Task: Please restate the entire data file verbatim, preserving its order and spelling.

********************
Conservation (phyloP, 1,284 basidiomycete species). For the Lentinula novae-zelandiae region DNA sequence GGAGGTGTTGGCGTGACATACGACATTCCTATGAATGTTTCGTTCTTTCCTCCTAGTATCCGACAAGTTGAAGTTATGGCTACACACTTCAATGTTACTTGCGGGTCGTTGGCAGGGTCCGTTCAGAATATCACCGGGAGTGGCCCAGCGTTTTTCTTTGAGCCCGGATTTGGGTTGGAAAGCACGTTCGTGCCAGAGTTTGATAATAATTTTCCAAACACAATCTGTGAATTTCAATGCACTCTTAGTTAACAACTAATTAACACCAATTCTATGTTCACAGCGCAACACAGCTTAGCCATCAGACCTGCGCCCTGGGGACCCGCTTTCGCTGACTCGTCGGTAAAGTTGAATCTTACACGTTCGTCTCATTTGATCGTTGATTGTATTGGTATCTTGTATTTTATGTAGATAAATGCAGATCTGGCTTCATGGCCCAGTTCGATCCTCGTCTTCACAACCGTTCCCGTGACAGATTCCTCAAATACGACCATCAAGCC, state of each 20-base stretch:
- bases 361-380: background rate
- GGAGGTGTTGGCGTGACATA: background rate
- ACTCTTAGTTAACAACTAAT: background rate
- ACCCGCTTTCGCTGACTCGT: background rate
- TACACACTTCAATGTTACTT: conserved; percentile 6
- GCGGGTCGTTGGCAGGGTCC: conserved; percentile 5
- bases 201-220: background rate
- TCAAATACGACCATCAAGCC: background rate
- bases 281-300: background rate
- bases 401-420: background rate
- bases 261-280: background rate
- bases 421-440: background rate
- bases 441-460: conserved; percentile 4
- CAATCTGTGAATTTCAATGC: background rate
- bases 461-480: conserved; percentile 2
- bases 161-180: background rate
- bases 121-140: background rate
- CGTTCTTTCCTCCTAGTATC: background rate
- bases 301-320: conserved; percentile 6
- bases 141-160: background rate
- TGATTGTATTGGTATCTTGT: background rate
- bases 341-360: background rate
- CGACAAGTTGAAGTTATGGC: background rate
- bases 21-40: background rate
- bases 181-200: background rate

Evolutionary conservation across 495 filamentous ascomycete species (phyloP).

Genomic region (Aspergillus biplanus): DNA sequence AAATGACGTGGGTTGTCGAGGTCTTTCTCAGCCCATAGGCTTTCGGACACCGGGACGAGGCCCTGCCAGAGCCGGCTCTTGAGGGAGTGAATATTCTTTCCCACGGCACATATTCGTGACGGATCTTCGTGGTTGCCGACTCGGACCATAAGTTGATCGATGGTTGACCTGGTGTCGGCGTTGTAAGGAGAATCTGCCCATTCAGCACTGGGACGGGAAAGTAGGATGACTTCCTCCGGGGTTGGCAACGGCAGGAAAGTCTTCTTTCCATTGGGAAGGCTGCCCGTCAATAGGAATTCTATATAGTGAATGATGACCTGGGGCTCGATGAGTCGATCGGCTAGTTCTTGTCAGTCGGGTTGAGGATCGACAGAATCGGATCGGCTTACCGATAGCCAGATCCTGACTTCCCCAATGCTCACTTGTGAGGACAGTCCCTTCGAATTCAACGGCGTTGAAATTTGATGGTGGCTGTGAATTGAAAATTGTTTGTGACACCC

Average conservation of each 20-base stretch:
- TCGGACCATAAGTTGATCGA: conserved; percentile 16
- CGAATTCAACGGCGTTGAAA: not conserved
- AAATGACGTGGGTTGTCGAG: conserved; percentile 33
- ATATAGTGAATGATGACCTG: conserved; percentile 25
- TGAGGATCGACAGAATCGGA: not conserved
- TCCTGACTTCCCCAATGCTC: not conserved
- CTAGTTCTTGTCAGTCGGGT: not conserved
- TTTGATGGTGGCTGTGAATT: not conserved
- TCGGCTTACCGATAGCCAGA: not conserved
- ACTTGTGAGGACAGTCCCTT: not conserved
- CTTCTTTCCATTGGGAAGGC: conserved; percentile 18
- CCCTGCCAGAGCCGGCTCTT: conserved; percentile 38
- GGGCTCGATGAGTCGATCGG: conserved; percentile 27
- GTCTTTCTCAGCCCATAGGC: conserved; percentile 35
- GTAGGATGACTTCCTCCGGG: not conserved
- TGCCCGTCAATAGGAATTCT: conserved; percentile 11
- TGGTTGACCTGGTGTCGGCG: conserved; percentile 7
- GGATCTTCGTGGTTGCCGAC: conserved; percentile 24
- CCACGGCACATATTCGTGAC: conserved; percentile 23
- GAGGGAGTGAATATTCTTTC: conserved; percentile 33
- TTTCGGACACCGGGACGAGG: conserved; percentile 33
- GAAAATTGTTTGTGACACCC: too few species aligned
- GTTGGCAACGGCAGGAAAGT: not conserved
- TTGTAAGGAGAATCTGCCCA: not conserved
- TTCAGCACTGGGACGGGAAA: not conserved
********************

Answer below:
Conservation (phyloP, 1,284 basidiomycete species). For the Lentinula novae-zelandiae region DNA sequence GGAGGTGTTGGCGTGACATACGACATTCCTATGAATGTTTCGTTCTTTCCTCCTAGTATCCGACAAGTTGAAGTTATGGCTACACACTTCAATGTTACTTGCGGGTCGTTGGCAGGGTCCGTTCAGAATATCACCGGGAGTGGCCCAGCGTTTTTCTTTGAGCCCGGATTTGGGTTGGAAAGCACGTTCGTGCCAGAGTTTGATAATAATTTTCCAAACACAATCTGTGAATTTCAATGCACTCTTAGTTAACAACTAATTAACACCAATTCTATGTTCACAGCGCAACACAGCTTAGCCATCAGACCTGCGCCCTGGGGACCCGCTTTCGCTGACTCGTCGGTAAAGTTGAATCTTACACGTTCGTCTCATTTGATCGTTGATTGTATTGGTATCTTGTATTTTATGTAGATAAATGCAGATCTGGCTTCATGGCCCAGTTCGATCCTCGTCTTCACAACCGTTCCCGTGACAGATTCCTCAAATACGACCATCAAGCC, state of each 20-base stretch:
- bases 361-380: background rate
- GGAGGTGTTGGCGTGACATA: background rate
- ACTCTTAGTTAACAACTAAT: background rate
- ACCCGCTTTCGCTGACTCGT: background rate
- TACACACTTCAATGTTACTT: conserved; percentile 6
- GCGGGTCGTTGGCAGGGTCC: conserved; percentile 5
- bases 201-220: background rate
- TCAAATACGACCATCAAGCC: background rate
- bases 281-300: background rate
- bases 401-420: background rate
- bases 261-280: background rate
- bases 421-440: background rate
- bases 441-460: conserved; percentile 4
- CAATCTGTGAATTTCAATGC: background rate
- bases 461-480: conserved; percentile 2
- bases 161-180: background rate
- bases 121-140: background rate
- CGTTCTTTCCTCCTAGTATC: background rate
- bases 301-320: conserved; percentile 6
- bases 141-160: background rate
- TGATTGTATTGGTATCTTGT: background rate
- bases 341-360: background rate
- CGACAAGTTGAAGTTATGGC: background rate
- bases 21-40: background rate
- bases 181-200: background rate

Evolutionary conservation across 495 filamentous ascomycete species (phyloP).

Genomic region (Aspergillus biplanus): DNA sequence AAATGACGTGGGTTGTCGAGGTCTTTCTCAGCCCATAGGCTTTCGGACACCGGGACGAGGCCCTGCCAGAGCCGGCTCTTGAGGGAGTGAATATTCTTTCCCACGGCACATATTCGTGACGGATCTTCGTGGTTGCCGACTCGGACCATAAGTTGATCGATGGTTGACCTGGTGTCGGCGTTGTAAGGAGAATCTGCCCATTCAGCACTGGGACGGGAAAGTAGGATGACTTCCTCCGGGGTTGGCAACGGCAGGAAAGTCTTCTTTCCATTGGGAAGGCTGCCCGTCAATAGGAATTCTATATAGTGAATGATGACCTGGGGCTCGATGAGTCGATCGGCTAGTTCTTGTCAGTCGGGTTGAGGATCGACAGAATCGGATCGGCTTACCGATAGCCAGATCCTGACTTCCCCAATGCTCACTTGTGAGGACAGTCCCTTCGAATTCAACGGCGTTGAAATTTGATGGTGGCTGTGAATTGAAAATTGTTTGTGACACCC

Average conservation of each 20-base stretch:
- TCGGACCATAAGTTGATCGA: conserved; percentile 16
- CGAATTCAACGGCGTTGAAA: not conserved
- AAATGACGTGGGTTGTCGAG: conserved; percentile 33
- ATATAGTGAATGATGACCTG: conserved; percentile 25
- TGAGGATCGACAGAATCGGA: not conserved
- TCCTGACTTCCCCAATGCTC: not conserved
- CTAGTTCTTGTCAGTCGGGT: not conserved
- TTTGATGGTGGCTGTGAATT: not conserved
- TCGGCTTACCGATAGCCAGA: not conserved
- ACTTGTGAGGACAGTCCCTT: not conserved
- CTTCTTTCCATTGGGAAGGC: conserved; percentile 18
- CCCTGCCAGAGCCGGCTCTT: conserved; percentile 38
- GGGCTCGATGAGTCGATCGG: conserved; percentile 27
- GTCTTTCTCAGCCCATAGGC: conserved; percentile 35
- GTAGGATGACTTCCTCCGGG: not conserved
- TGCCCGTCAATAGGAATTCT: conserved; percentile 11
- TGGTTGACCTGGTGTCGGCG: conserved; percentile 7
- GGATCTTCGTGGTTGCCGAC: conserved; percentile 24
- CCACGGCACATATTCGTGAC: conserved; percentile 23
- GAGGGAGTGAATATTCTTTC: conserved; percentile 33
- TTTCGGACACCGGGACGAGG: conserved; percentile 33
- GAAAATTGTTTGTGACACCC: too few species aligned
- GTTGGCAACGGCAGGAAAGT: not conserved
- TTGTAAGGAGAATCTGCCCA: not conserved
- TTCAGCACTGGGACGGGAAA: not conserved